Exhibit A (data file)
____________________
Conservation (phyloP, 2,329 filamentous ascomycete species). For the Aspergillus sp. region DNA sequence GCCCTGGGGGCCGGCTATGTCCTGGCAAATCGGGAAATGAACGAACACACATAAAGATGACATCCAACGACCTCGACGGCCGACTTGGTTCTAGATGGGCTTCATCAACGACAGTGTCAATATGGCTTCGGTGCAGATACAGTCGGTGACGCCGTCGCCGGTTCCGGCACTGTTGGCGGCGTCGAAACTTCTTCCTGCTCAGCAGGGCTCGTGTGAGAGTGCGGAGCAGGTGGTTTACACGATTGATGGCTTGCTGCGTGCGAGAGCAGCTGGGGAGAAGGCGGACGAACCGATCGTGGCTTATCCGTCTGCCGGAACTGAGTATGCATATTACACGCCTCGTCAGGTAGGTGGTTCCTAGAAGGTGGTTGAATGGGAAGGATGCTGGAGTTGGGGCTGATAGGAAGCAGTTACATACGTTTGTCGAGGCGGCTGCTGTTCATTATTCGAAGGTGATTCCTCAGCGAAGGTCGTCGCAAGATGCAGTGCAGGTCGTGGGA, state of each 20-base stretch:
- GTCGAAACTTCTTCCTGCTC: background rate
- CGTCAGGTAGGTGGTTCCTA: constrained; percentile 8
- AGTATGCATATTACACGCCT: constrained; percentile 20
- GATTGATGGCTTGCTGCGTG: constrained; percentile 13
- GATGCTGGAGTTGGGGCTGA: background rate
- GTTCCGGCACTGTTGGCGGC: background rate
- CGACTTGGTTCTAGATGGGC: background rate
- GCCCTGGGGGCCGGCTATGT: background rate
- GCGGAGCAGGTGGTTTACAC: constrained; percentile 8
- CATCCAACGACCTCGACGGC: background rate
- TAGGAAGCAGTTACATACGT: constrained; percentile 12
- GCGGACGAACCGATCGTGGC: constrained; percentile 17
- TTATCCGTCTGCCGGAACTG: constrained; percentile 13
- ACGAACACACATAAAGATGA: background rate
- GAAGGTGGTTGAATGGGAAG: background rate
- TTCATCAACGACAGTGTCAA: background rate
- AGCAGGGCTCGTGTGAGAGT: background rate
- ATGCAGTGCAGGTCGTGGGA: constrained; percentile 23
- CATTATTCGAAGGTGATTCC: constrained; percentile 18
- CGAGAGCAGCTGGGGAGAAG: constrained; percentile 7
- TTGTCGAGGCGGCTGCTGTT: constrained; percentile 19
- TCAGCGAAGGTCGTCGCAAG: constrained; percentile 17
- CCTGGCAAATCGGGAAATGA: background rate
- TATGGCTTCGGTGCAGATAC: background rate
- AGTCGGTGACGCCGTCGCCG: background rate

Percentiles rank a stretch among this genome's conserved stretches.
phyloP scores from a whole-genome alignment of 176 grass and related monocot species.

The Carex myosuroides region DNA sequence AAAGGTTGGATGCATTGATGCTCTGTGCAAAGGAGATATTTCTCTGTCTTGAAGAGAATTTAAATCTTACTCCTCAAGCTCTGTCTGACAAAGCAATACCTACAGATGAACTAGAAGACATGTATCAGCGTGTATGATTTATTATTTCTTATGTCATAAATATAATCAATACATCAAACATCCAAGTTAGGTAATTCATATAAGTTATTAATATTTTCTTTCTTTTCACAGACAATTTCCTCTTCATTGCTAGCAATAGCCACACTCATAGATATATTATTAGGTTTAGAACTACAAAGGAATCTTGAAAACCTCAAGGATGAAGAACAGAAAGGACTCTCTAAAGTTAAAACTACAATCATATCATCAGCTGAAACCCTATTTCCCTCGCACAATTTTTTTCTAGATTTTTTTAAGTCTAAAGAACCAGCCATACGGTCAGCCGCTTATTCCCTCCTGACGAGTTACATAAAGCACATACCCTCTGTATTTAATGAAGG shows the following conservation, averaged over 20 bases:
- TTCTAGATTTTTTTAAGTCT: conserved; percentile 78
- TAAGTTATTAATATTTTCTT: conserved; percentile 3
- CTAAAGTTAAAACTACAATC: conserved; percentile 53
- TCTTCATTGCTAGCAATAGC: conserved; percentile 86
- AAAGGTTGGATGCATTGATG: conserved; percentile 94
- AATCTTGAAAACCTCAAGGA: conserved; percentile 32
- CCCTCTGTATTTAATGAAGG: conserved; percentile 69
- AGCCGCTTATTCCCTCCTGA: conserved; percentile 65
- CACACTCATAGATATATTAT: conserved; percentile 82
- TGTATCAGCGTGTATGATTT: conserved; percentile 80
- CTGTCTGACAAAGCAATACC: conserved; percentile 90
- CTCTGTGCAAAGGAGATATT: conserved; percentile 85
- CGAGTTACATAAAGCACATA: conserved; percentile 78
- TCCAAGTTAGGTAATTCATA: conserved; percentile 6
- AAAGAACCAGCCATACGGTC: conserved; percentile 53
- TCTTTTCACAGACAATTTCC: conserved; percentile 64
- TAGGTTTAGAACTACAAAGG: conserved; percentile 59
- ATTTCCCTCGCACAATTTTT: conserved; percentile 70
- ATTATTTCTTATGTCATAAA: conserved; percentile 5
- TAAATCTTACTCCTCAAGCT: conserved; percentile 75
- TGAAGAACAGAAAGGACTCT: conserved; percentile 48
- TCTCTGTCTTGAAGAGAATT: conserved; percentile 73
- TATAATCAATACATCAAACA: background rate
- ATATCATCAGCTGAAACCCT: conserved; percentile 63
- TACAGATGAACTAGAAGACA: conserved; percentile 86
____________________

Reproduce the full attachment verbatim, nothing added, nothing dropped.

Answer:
Conservation (phyloP, 2,329 filamentous ascomycete species). For the Aspergillus sp. region DNA sequence GCCCTGGGGGCCGGCTATGTCCTGGCAAATCGGGAAATGAACGAACACACATAAAGATGACATCCAACGACCTCGACGGCCGACTTGGTTCTAGATGGGCTTCATCAACGACAGTGTCAATATGGCTTCGGTGCAGATACAGTCGGTGACGCCGTCGCCGGTTCCGGCACTGTTGGCGGCGTCGAAACTTCTTCCTGCTCAGCAGGGCTCGTGTGAGAGTGCGGAGCAGGTGGTTTACACGATTGATGGCTTGCTGCGTGCGAGAGCAGCTGGGGAGAAGGCGGACGAACCGATCGTGGCTTATCCGTCTGCCGGAACTGAGTATGCATATTACACGCCTCGTCAGGTAGGTGGTTCCTAGAAGGTGGTTGAATGGGAAGGATGCTGGAGTTGGGGCTGATAGGAAGCAGTTACATACGTTTGTCGAGGCGGCTGCTGTTCATTATTCGAAGGTGATTCCTCAGCGAAGGTCGTCGCAAGATGCAGTGCAGGTCGTGGGA, state of each 20-base stretch:
- GTCGAAACTTCTTCCTGCTC: background rate
- CGTCAGGTAGGTGGTTCCTA: constrained; percentile 8
- AGTATGCATATTACACGCCT: constrained; percentile 20
- GATTGATGGCTTGCTGCGTG: constrained; percentile 13
- GATGCTGGAGTTGGGGCTGA: background rate
- GTTCCGGCACTGTTGGCGGC: background rate
- CGACTTGGTTCTAGATGGGC: background rate
- GCCCTGGGGGCCGGCTATGT: background rate
- GCGGAGCAGGTGGTTTACAC: constrained; percentile 8
- CATCCAACGACCTCGACGGC: background rate
- TAGGAAGCAGTTACATACGT: constrained; percentile 12
- GCGGACGAACCGATCGTGGC: constrained; percentile 17
- TTATCCGTCTGCCGGAACTG: constrained; percentile 13
- ACGAACACACATAAAGATGA: background rate
- GAAGGTGGTTGAATGGGAAG: background rate
- TTCATCAACGACAGTGTCAA: background rate
- AGCAGGGCTCGTGTGAGAGT: background rate
- ATGCAGTGCAGGTCGTGGGA: constrained; percentile 23
- CATTATTCGAAGGTGATTCC: constrained; percentile 18
- CGAGAGCAGCTGGGGAGAAG: constrained; percentile 7
- TTGTCGAGGCGGCTGCTGTT: constrained; percentile 19
- TCAGCGAAGGTCGTCGCAAG: constrained; percentile 17
- CCTGGCAAATCGGGAAATGA: background rate
- TATGGCTTCGGTGCAGATAC: background rate
- AGTCGGTGACGCCGTCGCCG: background rate

Percentiles rank a stretch among this genome's conserved stretches.
phyloP scores from a whole-genome alignment of 176 grass and related monocot species.

The Carex myosuroides region DNA sequence AAAGGTTGGATGCATTGATGCTCTGTGCAAAGGAGATATTTCTCTGTCTTGAAGAGAATTTAAATCTTACTCCTCAAGCTCTGTCTGACAAAGCAATACCTACAGATGAACTAGAAGACATGTATCAGCGTGTATGATTTATTATTTCTTATGTCATAAATATAATCAATACATCAAACATCCAAGTTAGGTAATTCATATAAGTTATTAATATTTTCTTTCTTTTCACAGACAATTTCCTCTTCATTGCTAGCAATAGCCACACTCATAGATATATTATTAGGTTTAGAACTACAAAGGAATCTTGAAAACCTCAAGGATGAAGAACAGAAAGGACTCTCTAAAGTTAAAACTACAATCATATCATCAGCTGAAACCCTATTTCCCTCGCACAATTTTTTTCTAGATTTTTTTAAGTCTAAAGAACCAGCCATACGGTCAGCCGCTTATTCCCTCCTGACGAGTTACATAAAGCACATACCCTCTGTATTTAATGAAGG shows the following conservation, averaged over 20 bases:
- TTCTAGATTTTTTTAAGTCT: conserved; percentile 78
- TAAGTTATTAATATTTTCTT: conserved; percentile 3
- CTAAAGTTAAAACTACAATC: conserved; percentile 53
- TCTTCATTGCTAGCAATAGC: conserved; percentile 86
- AAAGGTTGGATGCATTGATG: conserved; percentile 94
- AATCTTGAAAACCTCAAGGA: conserved; percentile 32
- CCCTCTGTATTTAATGAAGG: conserved; percentile 69
- AGCCGCTTATTCCCTCCTGA: conserved; percentile 65
- CACACTCATAGATATATTAT: conserved; percentile 82
- TGTATCAGCGTGTATGATTT: conserved; percentile 80
- CTGTCTGACAAAGCAATACC: conserved; percentile 90
- CTCTGTGCAAAGGAGATATT: conserved; percentile 85
- CGAGTTACATAAAGCACATA: conserved; percentile 78
- TCCAAGTTAGGTAATTCATA: conserved; percentile 6
- AAAGAACCAGCCATACGGTC: conserved; percentile 53
- TCTTTTCACAGACAATTTCC: conserved; percentile 64
- TAGGTTTAGAACTACAAAGG: conserved; percentile 59
- ATTTCCCTCGCACAATTTTT: conserved; percentile 70
- ATTATTTCTTATGTCATAAA: conserved; percentile 5
- TAAATCTTACTCCTCAAGCT: conserved; percentile 75
- TGAAGAACAGAAAGGACTCT: conserved; percentile 48
- TCTCTGTCTTGAAGAGAATT: conserved; percentile 73
- TATAATCAATACATCAAACA: background rate
- ATATCATCAGCTGAAACCCT: conserved; percentile 63
- TACAGATGAACTAGAAGACA: conserved; percentile 86